Latin Students Speak Out Against Texas Abortion Ban

On September 1, 2021, the most restrictive abortion legislation in the country went into effect, banning approximately 85% of abortions in Texas with no exceptions for rape or incest.

Elynor Starr

On September 1, 2021, the most restrictive abortion legislation in the country went into effect, banning approximately 85% of abortions in Texas with no exceptions for rape or incest.

To high school seniors thinking about applying to college in Texas next year, you may want to reconsider. On September 1, 2021, the most restrictive abortion legislation in the country went into effect, banning approximately 85% of abortions in Texas with no exceptions for rape or incest.

The Fetal Heartbeat Act, SB8, restricts abortions as soon as an embryonic heartbeat can be detected by a sonogram, which is typically around six weeks, at which point many women don’t even know they are pregnant. It can take many women several more weeks to know they are pregnant.

What is particularly dangerous to people in Texas, and to students thinking about going to college in Texas, is that the citizens are, in part, the enforcers of the law and can go after anyone who “aids and abets” a woman seeking an abortion. Not only should women be worried that they can’t access an abortion, but any person in Texas needs to be concerned about their liability for helping somebody get an abortion. What is additionally sneaky and vicious about this law is that by using private citizens as vigilante enforcers, it creates mob justice. Women will be too intimidated to seek help, and others will be too intimidated to offer help to women looking to terminate a pregnancy. People with no relationship whatsoever to the patient or the reproductive health clinic can sue any person who helps a woman in any way to obtain an abortion for a minimum of $10,000.

The current U.S. Supreme Court, in a 5-4 vote, refused to intervene to prevent this law from taking effect, notwithstanding last minute petitions to do so. The law was written carefully to avoid Supreme Court action, at least initially, because there were no state actors for the Supreme Court to stop, only potential acts of private citizens. By deputizing private citizens rather than government officials, the Texas law creates a way around the federal court intervening in advance of the law going into effect.

Some students at Latin say they are scared and disgusted; some say they will no longer consider attending school in Texas.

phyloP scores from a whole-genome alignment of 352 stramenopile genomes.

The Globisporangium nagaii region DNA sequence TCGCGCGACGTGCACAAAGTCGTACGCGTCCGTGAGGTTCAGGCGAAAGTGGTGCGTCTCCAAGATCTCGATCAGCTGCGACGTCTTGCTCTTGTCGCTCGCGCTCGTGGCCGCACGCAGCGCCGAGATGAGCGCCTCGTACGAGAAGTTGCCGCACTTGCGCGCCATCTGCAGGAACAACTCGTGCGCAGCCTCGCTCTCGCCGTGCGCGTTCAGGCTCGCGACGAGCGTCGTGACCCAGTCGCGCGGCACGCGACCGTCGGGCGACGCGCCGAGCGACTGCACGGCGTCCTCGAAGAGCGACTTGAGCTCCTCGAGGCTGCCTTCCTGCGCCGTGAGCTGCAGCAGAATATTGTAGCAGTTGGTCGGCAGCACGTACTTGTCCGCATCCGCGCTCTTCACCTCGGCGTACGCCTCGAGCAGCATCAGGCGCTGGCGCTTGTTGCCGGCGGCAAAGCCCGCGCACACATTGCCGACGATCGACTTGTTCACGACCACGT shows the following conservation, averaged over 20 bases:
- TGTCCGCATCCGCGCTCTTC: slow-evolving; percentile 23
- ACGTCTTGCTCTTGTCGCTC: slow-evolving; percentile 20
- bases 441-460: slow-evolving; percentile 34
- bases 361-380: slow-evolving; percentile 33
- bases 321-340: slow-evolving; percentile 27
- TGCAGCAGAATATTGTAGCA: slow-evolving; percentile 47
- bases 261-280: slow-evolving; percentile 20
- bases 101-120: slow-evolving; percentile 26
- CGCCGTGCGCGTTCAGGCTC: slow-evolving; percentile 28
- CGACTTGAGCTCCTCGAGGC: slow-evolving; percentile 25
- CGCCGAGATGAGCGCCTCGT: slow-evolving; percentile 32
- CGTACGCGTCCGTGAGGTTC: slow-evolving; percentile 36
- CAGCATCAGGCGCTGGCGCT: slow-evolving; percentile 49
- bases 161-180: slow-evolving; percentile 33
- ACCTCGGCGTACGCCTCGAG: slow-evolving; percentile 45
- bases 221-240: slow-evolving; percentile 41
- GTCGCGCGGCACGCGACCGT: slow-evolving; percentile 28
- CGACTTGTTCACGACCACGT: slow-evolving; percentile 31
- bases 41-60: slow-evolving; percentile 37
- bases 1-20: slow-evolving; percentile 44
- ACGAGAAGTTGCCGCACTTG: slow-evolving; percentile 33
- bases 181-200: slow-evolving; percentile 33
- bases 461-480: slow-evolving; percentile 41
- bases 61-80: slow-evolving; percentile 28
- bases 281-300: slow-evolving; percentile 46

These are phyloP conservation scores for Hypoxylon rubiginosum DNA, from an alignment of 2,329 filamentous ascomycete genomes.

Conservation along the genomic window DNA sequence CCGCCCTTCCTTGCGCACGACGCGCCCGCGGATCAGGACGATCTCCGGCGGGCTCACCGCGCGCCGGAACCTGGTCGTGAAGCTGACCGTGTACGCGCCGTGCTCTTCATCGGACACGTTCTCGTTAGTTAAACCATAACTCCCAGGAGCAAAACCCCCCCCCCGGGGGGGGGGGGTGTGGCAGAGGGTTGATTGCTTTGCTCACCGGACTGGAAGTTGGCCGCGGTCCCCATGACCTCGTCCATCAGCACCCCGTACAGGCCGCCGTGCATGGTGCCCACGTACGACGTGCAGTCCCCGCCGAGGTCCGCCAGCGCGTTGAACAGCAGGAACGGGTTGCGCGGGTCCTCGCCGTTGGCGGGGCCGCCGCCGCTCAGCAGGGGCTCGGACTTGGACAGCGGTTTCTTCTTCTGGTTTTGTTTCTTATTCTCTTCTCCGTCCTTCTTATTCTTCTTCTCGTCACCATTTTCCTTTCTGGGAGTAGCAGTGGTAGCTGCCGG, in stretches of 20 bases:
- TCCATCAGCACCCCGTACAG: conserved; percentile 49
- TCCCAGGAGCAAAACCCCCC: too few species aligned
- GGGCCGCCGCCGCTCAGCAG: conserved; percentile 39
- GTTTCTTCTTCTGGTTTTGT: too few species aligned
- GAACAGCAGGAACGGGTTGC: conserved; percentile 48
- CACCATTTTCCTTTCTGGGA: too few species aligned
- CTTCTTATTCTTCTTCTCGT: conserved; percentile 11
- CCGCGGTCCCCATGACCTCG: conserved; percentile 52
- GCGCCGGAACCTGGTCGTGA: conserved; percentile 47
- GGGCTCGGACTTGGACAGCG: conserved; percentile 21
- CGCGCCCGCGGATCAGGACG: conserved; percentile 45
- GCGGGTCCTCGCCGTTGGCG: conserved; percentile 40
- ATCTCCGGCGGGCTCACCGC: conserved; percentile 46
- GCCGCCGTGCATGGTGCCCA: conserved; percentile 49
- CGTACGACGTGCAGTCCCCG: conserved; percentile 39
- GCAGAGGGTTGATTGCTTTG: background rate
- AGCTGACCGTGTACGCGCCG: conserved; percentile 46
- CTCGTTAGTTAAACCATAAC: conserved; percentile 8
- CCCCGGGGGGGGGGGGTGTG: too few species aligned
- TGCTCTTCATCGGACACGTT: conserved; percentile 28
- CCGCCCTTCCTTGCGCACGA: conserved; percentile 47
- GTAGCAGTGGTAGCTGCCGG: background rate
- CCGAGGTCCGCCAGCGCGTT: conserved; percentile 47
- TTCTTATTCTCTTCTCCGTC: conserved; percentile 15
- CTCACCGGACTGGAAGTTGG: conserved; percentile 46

Junior and co-head of Latin’s Intersectional Feminist Alliance Madison Vanderbilt weighed in. “America has always found a way for women’s bodies to not be their own,” she said. “Yet now, this is different. Texas is now putting the control of women’s bodies in the hands of its citizens. Texas unleashed a militia to do its bidding.” Madison said she is also worried that the law will spread to other states. “It’s disheartening to know that there are only going to be more citizen armies to come unless the Supreme Court decides to act.”

Sophomore Gideon Heltzer shares Madison’s viewpoint. “I believe that the Texas ‘heartbeat law’ is immoral,” Gideon said. “It is almost impossible to know if you are pregnant at that time, and it robs women of their own bodily sovereignty.”

Associate Supreme Court Justice Sonya Sotomayor issued a scathing dissent of the court’s inaction. “The Court’s order is stunning. Presented with an application to enjoin a flagrantly unconstitutional law engineered to prohibit women from exercising their constitutional rights and evade judicial scrutiny, a majority of Justices have opted to bury their heads in the sand. … The Court silently acquiesced in a State’s enactment of a law that flouts nearly 50 years of federal precedents. … The Court’s failure to act rewards tactics designed to avoid judicial review and inflicts significant harm on the applicants and on women seeking abortions in Texas.”

The Supreme Court majority was careful to make clear that their silence was not a decision about the constitutionality of the law. That said, for now the abortion ban remains in place in Texas. Reproductive health clinics are simply not able to take the risk of treating patients who are more than six weeks pregnant. These patients must be turned away.

“I am a strong women’s rights activist, and I believe that these laws are the first step in taking away any freedom that women in this country have,” said junior Carmen Pastrana. “It took decades and decades for women to reach the point of respect that we now have, and even now we have barely scratched the surface in the amount of respect we deserve as women. The freedom and respect women have in this so-called ‘free country’ is simply being taken out from under us as we are given little to no voice in this matter and the governments decide what, when, and how we should deal with our own bodies.”

Senior Naomi Altman shares Carmen’s concerns. “I was completely bewildered by the new abortion law. Six weeks is far too early as it is before some people even know that they are pregnant. I also take issue with the fact that it opens the door for citizens to sue abortion providers and people who seek abortion. It turns these people who are in desperate need of help into targets, which is just plain wrong,” said Naomi. “Many people have been saying this, but this abortion law shows how women’s rights are being stolen out from under us. People scream and shout about their gun and choice of masking rights being taken away but have no problem taking away a woman’s right to bodily autonomy. In my opinion, no one has the right to tell me what I can do with my body now or in the future.”

The future of Roe vs. Wade, however, is far from certain under the new majority-conservative Supreme Court. This October, the Supreme Court will be hearing a case about the Mississippi 15-week ban on abortion. The Supreme Court may at that time overturn Roe. Texas was not waiting to see how the Supreme Court eventually rules on Roe. Instead, Texas’ Fetal Heartbeat Act’s goal was to get rid of abortion in spite of Roe.